Carmel’s new luxury hotel will be part of Marriott’s Autograph Collection

CIC COM 0508 Autograph Hotel
A rendering of the lobby in the Hotel Carmichael. (Submitted photo)

For nearly a decade, Carmel Mayor Jim Brainard has talked about bringing a luxury hotel to Carmel’s city center area.

He said he wanted a boutique hotel, something original and not a cookie-cutter chain.

But he said the challenge was that most travelers look for well-known chains when booking rooms. It’s how they earn points and get discounts. Plus, travelers are often loyal to particular brands since they know what to expect.

For that reason, Brainard zeroed in on the Autograph Collection brand by Marriott Hotels. Each of its luxury hotels are independently owned and many are in historic buildings that retain their original character.

“It’s the best of both worlds,” Brainard said. “You get the reservation system and the marketing power of Marriott, but you also get a truly unique building.”

The City of Carmel ramped up its efforts about a year ago to attract a luxury chain. The city hired Oklahoma-based Coury Hospitality at $20,000 a month to consult on landing a four-star hotel. The Carmel City Council approved $18 million in bonds in September 2017 to launch a public-private partnership with developer Pedcor to get the $40 million hotel off the ground. The name was announced as the Hotel Carmichael. Architectural designs were released in January.

But now, Brainard believes he has the final piece of the puzzle. He was excited to announce that a franchise agreement has been reached, and now Carmel’s new luxury hotel will indeed be part of the Autograph Collections brand.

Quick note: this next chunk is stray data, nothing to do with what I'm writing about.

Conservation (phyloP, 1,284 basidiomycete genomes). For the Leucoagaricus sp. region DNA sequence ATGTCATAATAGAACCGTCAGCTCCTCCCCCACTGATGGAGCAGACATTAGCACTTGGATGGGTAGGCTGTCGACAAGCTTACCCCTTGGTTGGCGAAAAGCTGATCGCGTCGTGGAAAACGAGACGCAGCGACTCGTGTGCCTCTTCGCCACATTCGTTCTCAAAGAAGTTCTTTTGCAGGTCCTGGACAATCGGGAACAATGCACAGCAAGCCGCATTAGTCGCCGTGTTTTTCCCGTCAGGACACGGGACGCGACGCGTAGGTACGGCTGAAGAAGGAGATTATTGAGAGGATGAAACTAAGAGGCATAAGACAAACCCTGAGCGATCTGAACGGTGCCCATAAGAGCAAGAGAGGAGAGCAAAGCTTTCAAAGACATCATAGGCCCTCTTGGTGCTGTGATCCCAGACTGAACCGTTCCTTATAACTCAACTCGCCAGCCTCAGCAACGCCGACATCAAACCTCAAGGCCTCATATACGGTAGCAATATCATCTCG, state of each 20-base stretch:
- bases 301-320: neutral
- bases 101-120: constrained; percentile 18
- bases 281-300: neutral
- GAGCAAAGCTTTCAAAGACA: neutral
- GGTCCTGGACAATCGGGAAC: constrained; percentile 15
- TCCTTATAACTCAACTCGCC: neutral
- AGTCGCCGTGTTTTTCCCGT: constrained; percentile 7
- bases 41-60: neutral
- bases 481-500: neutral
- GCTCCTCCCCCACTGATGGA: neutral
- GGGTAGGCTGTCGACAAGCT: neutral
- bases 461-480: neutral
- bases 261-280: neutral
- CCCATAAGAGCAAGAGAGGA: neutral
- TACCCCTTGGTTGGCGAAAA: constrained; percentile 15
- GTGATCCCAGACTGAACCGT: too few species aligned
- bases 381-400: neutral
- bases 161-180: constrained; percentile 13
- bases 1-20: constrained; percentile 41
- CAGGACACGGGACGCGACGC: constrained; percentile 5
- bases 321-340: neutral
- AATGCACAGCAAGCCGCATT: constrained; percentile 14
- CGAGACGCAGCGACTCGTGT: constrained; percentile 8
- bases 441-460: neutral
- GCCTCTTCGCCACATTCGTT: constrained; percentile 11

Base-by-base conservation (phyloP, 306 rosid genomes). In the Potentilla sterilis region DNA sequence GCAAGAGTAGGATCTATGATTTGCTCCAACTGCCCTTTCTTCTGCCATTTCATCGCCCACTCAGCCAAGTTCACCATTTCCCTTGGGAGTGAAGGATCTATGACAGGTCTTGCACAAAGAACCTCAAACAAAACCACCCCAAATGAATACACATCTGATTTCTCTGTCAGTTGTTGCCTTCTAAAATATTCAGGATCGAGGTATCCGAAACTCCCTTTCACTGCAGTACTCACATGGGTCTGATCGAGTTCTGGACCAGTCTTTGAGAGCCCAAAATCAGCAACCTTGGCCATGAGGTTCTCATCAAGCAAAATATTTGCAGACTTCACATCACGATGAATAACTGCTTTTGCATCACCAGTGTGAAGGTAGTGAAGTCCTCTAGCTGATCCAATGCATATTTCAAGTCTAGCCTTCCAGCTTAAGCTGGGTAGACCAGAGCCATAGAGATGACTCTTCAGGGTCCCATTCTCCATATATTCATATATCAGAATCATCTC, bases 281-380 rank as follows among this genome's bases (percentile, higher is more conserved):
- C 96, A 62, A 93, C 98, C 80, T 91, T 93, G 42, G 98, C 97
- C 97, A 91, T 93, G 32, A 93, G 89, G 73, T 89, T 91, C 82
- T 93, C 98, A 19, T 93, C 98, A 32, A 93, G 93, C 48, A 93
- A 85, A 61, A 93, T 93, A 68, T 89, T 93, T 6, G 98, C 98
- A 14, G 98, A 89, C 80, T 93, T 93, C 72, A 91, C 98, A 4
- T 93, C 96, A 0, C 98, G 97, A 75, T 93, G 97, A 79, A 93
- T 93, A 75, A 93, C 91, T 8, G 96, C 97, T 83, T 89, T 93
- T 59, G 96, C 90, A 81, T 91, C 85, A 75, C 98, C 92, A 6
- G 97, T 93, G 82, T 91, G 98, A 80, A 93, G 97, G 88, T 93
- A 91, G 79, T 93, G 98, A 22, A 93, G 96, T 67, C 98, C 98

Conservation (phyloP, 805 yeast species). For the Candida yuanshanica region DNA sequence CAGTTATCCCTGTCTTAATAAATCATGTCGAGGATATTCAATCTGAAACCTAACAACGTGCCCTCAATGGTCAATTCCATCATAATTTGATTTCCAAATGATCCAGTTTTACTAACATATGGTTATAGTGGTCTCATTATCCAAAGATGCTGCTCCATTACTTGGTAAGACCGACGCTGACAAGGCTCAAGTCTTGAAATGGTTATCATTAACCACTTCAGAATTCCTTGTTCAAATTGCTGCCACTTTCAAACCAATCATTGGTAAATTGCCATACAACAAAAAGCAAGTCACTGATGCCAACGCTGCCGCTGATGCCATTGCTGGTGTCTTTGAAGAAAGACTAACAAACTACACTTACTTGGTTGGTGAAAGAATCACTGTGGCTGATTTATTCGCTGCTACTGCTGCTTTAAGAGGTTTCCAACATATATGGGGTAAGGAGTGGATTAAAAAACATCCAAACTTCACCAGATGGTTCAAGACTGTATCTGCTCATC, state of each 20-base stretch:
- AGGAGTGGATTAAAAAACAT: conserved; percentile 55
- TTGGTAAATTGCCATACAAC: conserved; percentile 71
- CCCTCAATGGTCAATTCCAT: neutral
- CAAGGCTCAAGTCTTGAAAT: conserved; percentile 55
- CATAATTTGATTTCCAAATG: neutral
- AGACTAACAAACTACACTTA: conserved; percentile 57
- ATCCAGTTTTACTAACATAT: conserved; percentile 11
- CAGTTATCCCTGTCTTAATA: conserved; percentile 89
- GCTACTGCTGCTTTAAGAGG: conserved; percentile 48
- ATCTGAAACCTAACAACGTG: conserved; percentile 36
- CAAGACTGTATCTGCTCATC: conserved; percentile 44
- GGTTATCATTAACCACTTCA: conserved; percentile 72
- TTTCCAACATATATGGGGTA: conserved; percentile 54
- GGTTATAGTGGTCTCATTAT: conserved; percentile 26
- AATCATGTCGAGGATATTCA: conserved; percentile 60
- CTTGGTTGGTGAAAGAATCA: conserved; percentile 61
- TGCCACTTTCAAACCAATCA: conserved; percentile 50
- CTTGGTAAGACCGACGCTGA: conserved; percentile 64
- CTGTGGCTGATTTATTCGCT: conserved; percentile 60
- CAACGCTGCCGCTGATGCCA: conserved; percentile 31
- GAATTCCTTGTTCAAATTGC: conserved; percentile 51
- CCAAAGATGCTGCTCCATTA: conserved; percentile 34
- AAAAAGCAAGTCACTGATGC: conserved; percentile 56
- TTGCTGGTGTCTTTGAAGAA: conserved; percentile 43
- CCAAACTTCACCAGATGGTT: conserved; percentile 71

“It’s going to be a beautiful hotel,” he said. “And it’s in a key location right outside of The Palladium and along the Monon.”

Brainard shared updated images with layouts of each floor, which include a lobby, a library, meeting spaces, a board room, a ballroom overlooking the Monon, private dining, outside dining, a restaurant, a nightclub and a grand staircase connecting the Monon and the City Center levels.

Brainard is negotiating with banks for a city-backed loan to cover the remaining $22 million. He expects it will get done soon and a groundbreaking will take place in 2018 with the goal of a 2019 opening.

For 10 years, the city will receive 75 percent of the hotel’s profit while Pedcor receives 25 percent. After that time, it will be a 50-50 split.

“To say the city owns it isn’t really correct,” Brainard said. “It’s a private-public partnership. The city has some ownership, but that’s it.”

Brainard said the city could receive a healthy revenue stream to not only pay off the bonds but also fund other projects. He noted that Indianapolis has an 8 percent stake in the Conrad Hotel and has been paid $1.2 million since 2010, although Indianapolis invested around $25 million. Indianapolis has yet to see any money from the nearly $60 million invested in the JW Marriott in 2008.

If Carmel’s hotel is successful, Brainard said it would be wise to sell it if the opportunity arises.

“The hope is we could sell it and then move on to the next project,” he said. “People ask why the city is doing this, and we are because there’s a need. We want a certain quality level, and this is one piece — it’s not the only reason — that corporate headquarters will move to our urban core. It’s good for taxpayers.”